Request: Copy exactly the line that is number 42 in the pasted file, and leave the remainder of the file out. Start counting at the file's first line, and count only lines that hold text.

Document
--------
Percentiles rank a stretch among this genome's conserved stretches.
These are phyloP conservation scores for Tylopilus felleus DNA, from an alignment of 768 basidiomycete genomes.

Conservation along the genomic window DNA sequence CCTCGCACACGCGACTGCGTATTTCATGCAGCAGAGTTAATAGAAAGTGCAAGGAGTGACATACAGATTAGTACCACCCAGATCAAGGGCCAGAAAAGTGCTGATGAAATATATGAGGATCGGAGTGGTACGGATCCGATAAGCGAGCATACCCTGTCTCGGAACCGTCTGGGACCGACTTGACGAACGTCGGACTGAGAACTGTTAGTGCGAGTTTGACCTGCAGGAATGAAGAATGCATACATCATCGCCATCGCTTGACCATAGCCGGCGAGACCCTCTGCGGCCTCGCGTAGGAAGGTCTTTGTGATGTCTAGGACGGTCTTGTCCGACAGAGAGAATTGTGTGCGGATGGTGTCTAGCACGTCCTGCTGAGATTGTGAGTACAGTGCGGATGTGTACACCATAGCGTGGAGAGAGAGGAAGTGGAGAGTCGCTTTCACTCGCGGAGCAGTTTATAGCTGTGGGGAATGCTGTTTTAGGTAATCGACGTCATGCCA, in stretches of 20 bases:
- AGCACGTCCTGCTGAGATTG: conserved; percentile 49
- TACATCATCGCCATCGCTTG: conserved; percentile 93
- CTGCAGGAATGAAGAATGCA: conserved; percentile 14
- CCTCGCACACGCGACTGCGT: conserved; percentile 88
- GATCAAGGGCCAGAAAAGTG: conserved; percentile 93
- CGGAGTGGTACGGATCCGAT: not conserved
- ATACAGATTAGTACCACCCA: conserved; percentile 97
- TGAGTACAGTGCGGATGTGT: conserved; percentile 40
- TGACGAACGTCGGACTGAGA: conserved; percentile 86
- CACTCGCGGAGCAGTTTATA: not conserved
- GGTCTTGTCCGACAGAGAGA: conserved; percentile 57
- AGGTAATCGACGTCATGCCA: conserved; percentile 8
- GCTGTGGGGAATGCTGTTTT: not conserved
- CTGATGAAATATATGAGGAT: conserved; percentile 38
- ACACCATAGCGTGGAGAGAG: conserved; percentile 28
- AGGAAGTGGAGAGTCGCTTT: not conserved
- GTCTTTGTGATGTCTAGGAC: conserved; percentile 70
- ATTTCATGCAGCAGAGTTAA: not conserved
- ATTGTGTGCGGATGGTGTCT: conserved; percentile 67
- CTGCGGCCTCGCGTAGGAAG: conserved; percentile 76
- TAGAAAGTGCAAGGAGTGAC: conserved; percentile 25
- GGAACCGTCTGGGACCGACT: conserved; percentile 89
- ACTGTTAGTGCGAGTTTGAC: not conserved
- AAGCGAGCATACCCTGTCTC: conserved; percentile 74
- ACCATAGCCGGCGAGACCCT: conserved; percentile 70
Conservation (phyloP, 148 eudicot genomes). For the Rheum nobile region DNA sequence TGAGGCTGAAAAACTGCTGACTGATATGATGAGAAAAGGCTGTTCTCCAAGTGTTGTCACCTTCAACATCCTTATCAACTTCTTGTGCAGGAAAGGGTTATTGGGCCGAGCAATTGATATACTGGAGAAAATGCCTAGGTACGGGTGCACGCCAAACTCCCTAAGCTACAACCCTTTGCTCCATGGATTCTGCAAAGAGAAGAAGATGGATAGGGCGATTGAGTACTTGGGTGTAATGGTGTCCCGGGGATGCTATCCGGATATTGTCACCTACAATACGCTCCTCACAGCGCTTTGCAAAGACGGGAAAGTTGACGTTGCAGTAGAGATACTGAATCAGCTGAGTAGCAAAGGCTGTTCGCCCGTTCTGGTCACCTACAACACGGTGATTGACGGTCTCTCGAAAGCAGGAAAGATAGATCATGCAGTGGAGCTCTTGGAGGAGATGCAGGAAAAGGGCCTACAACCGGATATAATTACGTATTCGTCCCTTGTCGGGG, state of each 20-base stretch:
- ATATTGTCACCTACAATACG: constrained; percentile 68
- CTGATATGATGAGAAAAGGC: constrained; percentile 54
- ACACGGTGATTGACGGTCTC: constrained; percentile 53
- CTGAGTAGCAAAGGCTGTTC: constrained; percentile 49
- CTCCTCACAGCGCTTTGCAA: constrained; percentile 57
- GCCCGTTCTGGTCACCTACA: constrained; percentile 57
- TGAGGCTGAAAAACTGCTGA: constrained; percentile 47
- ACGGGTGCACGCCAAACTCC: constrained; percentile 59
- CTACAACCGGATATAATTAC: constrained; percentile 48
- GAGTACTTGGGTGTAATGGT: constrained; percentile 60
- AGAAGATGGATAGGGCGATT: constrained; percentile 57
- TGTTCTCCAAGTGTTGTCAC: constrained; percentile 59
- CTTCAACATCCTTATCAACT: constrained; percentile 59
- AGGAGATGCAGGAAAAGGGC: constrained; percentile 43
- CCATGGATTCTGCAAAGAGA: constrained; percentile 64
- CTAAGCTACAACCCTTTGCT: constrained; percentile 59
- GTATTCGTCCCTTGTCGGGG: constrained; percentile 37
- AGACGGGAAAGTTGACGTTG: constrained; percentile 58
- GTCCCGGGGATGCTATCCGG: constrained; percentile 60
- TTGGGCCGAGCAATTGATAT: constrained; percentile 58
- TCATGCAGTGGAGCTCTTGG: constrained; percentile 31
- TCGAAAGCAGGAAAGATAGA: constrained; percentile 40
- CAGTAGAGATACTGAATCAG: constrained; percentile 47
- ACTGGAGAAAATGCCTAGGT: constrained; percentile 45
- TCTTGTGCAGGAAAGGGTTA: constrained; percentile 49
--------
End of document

- CTTCAACATCCTTATCAACT: constrained; percentile 59